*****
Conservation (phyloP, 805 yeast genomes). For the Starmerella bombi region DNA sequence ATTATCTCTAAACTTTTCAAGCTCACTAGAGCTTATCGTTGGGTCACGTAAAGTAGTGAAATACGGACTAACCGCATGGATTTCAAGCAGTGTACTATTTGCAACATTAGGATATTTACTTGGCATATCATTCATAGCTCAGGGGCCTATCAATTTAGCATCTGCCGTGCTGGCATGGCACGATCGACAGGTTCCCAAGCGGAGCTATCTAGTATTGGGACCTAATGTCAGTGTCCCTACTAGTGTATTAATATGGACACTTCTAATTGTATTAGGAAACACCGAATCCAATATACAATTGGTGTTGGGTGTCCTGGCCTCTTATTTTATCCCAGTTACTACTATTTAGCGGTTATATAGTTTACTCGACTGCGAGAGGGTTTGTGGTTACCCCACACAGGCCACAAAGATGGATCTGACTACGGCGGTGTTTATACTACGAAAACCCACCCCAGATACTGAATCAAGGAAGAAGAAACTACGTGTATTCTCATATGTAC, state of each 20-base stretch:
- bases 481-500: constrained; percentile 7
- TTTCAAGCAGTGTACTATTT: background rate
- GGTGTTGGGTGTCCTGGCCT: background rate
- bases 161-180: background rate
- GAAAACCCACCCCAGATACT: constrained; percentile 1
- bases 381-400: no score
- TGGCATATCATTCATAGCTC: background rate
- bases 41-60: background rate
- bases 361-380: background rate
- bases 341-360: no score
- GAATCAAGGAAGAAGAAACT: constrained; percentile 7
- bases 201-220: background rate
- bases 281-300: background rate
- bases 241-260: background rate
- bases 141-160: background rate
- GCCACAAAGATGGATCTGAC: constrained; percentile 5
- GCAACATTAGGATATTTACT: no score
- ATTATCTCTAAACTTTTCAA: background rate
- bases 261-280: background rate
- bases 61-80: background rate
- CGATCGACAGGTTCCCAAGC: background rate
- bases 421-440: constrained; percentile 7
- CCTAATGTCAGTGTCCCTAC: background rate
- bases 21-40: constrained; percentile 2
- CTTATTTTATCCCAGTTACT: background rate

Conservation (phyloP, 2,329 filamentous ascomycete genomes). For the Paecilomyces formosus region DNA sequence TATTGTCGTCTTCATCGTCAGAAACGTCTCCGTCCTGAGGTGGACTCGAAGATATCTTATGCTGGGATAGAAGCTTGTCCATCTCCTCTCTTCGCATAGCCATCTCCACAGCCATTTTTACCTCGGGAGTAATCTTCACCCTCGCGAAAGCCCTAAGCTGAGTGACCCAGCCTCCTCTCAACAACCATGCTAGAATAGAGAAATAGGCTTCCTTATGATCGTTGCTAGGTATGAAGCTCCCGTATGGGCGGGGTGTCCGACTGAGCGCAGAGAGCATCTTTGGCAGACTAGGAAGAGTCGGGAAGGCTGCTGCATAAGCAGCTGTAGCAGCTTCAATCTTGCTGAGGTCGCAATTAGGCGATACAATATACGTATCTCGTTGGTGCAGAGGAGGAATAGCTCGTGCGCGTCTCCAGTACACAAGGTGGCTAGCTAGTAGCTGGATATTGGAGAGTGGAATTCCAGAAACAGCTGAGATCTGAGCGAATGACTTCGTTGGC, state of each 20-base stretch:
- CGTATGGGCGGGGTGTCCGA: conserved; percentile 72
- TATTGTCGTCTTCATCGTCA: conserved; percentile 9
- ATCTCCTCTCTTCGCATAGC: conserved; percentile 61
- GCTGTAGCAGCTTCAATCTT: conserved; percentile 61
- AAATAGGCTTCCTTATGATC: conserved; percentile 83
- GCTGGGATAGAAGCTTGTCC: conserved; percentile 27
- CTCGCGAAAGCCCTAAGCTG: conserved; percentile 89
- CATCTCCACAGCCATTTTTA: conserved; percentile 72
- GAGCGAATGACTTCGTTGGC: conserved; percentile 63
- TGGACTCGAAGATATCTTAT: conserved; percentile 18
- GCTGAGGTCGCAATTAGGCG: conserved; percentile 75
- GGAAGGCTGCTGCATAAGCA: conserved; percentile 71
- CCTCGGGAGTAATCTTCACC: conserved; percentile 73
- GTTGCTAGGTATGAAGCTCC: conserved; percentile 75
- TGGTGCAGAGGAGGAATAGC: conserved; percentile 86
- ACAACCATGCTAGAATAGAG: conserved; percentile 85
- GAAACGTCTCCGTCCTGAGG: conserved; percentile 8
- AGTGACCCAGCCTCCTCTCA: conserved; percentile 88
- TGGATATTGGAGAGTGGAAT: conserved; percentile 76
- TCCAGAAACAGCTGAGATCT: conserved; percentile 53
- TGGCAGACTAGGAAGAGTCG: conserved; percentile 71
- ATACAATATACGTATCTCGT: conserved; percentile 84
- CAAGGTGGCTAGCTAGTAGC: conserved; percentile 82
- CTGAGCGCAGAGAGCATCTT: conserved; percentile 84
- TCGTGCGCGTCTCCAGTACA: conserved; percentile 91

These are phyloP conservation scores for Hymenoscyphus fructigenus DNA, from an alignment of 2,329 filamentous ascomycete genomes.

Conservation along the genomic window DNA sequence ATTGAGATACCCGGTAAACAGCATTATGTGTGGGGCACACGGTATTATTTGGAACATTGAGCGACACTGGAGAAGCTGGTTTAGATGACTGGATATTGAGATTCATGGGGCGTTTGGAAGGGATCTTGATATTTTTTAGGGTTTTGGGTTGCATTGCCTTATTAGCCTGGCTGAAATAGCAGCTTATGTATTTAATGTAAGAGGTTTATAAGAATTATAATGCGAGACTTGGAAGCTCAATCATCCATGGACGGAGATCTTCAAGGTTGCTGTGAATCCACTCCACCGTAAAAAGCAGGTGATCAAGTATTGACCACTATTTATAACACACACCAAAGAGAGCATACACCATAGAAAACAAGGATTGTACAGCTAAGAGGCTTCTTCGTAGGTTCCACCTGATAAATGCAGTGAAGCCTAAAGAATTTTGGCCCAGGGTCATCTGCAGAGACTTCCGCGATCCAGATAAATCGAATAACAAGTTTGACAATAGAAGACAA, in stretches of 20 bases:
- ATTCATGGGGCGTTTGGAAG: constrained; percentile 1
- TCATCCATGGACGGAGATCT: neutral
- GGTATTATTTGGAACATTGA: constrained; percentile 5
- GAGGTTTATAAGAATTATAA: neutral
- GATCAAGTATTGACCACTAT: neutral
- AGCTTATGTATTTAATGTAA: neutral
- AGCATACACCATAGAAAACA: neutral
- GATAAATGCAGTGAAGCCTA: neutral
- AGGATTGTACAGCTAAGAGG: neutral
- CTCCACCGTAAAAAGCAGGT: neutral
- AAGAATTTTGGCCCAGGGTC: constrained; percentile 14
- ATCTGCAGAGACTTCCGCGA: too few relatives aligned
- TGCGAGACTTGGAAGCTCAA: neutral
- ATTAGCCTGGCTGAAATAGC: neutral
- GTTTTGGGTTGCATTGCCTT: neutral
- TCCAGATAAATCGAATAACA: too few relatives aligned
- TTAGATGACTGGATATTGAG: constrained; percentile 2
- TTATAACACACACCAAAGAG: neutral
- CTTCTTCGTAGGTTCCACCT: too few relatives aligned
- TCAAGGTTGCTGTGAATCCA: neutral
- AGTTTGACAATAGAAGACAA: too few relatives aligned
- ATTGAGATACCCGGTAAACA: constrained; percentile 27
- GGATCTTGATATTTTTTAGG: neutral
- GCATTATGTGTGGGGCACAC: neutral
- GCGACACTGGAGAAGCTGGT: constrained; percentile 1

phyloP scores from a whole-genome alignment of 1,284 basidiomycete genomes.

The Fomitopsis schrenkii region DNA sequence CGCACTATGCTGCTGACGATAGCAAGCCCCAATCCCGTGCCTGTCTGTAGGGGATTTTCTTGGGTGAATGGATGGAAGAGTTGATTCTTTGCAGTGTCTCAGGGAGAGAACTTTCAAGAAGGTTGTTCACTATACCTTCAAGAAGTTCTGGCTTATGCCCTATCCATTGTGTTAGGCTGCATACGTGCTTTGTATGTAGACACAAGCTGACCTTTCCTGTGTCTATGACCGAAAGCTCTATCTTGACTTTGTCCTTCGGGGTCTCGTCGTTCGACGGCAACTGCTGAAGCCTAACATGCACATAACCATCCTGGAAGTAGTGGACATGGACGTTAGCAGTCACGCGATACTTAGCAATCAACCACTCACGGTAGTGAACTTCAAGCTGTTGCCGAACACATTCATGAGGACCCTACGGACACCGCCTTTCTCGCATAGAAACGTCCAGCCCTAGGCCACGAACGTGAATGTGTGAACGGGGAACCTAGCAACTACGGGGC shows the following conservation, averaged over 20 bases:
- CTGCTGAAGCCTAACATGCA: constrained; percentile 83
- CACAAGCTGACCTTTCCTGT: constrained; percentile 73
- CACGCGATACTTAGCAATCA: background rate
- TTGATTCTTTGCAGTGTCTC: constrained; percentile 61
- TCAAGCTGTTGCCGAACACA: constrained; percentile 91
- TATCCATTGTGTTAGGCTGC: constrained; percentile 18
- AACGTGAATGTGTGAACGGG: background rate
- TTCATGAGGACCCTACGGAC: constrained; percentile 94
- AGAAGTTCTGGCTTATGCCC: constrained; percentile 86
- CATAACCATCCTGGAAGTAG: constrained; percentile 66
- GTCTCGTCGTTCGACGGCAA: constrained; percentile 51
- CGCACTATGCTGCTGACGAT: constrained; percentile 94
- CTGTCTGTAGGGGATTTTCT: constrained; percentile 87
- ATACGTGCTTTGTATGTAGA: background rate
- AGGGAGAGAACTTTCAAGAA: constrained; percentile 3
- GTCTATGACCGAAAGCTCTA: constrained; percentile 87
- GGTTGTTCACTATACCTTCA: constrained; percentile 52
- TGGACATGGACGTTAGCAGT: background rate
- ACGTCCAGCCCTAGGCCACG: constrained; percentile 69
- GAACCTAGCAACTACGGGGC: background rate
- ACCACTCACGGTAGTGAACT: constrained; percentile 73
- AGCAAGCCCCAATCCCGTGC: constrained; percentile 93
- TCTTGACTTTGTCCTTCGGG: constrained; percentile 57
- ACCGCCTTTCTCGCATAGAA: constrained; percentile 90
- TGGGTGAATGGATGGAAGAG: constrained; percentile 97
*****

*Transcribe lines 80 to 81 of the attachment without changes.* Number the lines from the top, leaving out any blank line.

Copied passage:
phyloP scores from a whole-genome alignment of 1,284 basidiomycete genomes.

The Fomitopsis schrenkii region DNA sequence CGCACTATGCTGCTGACGATAGCAAGCCCCAATCCCGTGCCTGTCTGTAGGGGATTTTCTTGGGTGAATGGATGGAAGAGTTGATTCTTTGCAGTGTCTCAGGGAGAGAACTTTCAAGAAGGTTGTTCACTATACCTTCAAGAAGTTCTGGCTTATGCCCTATCCATTGTGTTAGGCTGCATACGTGCTTTGTATGTAGACACAAGCTGACCTTTCCTGTGTCTATGACCGAAAGCTCTATCTTGACTTTGTCCTTCGGGGTCTCGTCGTTCGACGGCAACTGCTGAAGCCTAACATGCACATAACCATCCTGGAAGTAGTGGACATGGACGTTAGCAGTCACGCGATACTTAGCAATCAACCACTCACGGTAGTGAACTTCAAGCTGTTGCCGAACACATTCATGAGGACCCTACGGACACCGCCTTTCTCGCATAGAAACGTCCAGCCCTAGGCCACGAACGTGAATGTGTGAACGGGGAACCTAGCAACTACGGGGC shows the following conservation, averaged over 20 bases: